And in this era of politics/warfare by other means, are there consensus mechanisms to coordinate such an effort?  Contrast with the end of WWII, which was a clear military declaration - will there be such a clear declaration on Reddit and Twitter?  Will the economic sanctions from a variety of sources, both countries and companies, be lifted together or at all?

Who's this "we" that you say can and needs to do better?  Does it include Putin and/or Russian elites?  I do agree that the rhetoric of "war on everything" is harmful, but it's intentional harm, which actual people are using to get attention and funding.  And actual wars are ALSO intentional.  Real people are making decisions that they believe are correct (or at least best for them in the situation they find themselves).

Some things cannot cooperatively be solved, as many participants aren't cooperating.  All of this is the sum of individual human actions.  SOMEONE believes they'll benefit (or at least think they'll benefit, even if they're wrong) for every single thing you mention.  

Read and re-read Discordianism's A Sermon on Ethics and Love - https://principiadiscordia.com/book/45.php .  It's all well and good to talk about equilibria and mechanisms, but underneath it all is individual people, and they violently disagree on valuation of different world-states.  I prefer mistake theory as a baseline for things that surprise me, but conflict is real and pervasive, and ignoring it means your map is consistently wrong.

We = me and the mouse in my pocket :)

More seriously, "we" refers to the general "west" (US + Europe, mostly) that has reacted to the war.  My thinking is about what happens after the armed conflict ends - the nature of traditional warfare means that when a war is over, it's over.  

Economic sanctions, social and cultural blacklisting, and so on are (as you say) the actions of individuals.  

When the armed conflict ends, how are those actions coordinated, and what happens if they aren't?  Does society (international organizations) suddenly let Russian chess players compete again?  Does culture (Reddit, Twitter, etc.) go back to whatever it was doing before?  Do companies (McDonald's, Visa/Mastercard, etc.) suddenly all resume service in Russia?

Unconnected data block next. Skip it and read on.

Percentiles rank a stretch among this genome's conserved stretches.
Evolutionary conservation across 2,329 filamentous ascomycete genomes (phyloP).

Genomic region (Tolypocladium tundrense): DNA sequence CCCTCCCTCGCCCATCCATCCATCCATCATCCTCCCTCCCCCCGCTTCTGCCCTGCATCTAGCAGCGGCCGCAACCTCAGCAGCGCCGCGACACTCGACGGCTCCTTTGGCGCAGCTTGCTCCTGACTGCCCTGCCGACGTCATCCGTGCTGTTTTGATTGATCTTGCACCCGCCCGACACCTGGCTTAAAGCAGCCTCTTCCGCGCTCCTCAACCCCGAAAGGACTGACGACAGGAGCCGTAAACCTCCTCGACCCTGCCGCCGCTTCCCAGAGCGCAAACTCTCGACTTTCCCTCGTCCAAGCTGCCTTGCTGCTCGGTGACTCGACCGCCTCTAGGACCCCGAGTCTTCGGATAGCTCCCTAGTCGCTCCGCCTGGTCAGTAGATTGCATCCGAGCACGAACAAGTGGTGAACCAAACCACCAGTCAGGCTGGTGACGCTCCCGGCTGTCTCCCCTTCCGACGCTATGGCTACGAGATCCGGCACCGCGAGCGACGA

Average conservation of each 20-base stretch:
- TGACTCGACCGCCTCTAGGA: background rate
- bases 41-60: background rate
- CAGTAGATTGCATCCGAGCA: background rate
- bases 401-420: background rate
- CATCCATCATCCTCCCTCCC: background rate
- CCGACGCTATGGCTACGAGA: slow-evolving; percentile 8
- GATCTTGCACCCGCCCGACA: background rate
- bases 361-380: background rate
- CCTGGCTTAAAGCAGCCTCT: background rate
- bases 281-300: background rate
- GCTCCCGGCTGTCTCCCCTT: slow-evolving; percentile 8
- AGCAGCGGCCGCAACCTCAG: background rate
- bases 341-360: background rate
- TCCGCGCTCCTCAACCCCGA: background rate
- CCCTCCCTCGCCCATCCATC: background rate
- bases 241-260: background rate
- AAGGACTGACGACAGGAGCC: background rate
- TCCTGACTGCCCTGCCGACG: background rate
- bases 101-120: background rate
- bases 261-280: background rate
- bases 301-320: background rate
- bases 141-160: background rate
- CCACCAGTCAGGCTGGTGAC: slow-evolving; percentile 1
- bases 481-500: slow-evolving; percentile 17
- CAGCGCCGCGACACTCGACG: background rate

Are these things that coordinate themselves, or will the lack of coordination leave us with a half-hearted punishment scheme that fails to achieve anything?


To be clear:  I completely agree that there is real, violent conflict in valuation of world-states here, and that Putin & co. are not cooperating.  They are not included in the aforementioned "we".  I'm questioning what constitutes victory for either side in this conflict, and who can credibly declare it.

I don't see these as questions with clear answers.

I think a lot will depend on HOW it ends and the framing that takes hold in the public consciousness.

There will be quite a bit of coordination in that governments will modify or relax the official sanctions.  And a lot of the same coordination among individual actors we saw in imposing the limits, in media and corporate behavior.  

But I think it's a feature, not a bug, that we can't tell Putin what the actual tests are that would let the sanctions go away completely.  If it were planned and coordinated, Russia would do the minimum to get the sanctions lifted.  To the extent that it's cultural and diffuse, they have to figure out what apologies, reparations, and changes in behavior will be sufficient to get McDonalds to re-open, and how that differs from getting re-admitted to sporting events.  

I think you're right that there's no clear victory possible - this war and the sanctions have done incredible damage, both directly in Ukraine, and indirectly in disruption of trade and markets.  That damage can never be undone - it's a permanent loss in value.  The wind-down of conflict will be as complex as the ramp-up was, and will be a new equilibrium for how willing people are to trade with Russia, based on their perceived willingness to do similar crimes in the future.

Agreed - how the conflict ends is super important.  I was mostly thinking about it ending in Ukraine's (relative) favor, whatever that looks like, but were Russia/Putin to "win" (not just propaganda win, but actually win), considerations would be markedly different.

I didn't think of the decentralized nature of the punishments on Russia as a feature instead of a bug - it's a good frame I'll have to mull over.  

I will say that if there was some clear condition for all the sanctions and such to end (withdraw from Ukraine entirely tomorrow, or something else I haven't thought of), would that change Putin's calculus or Russian opinion?  I don't know.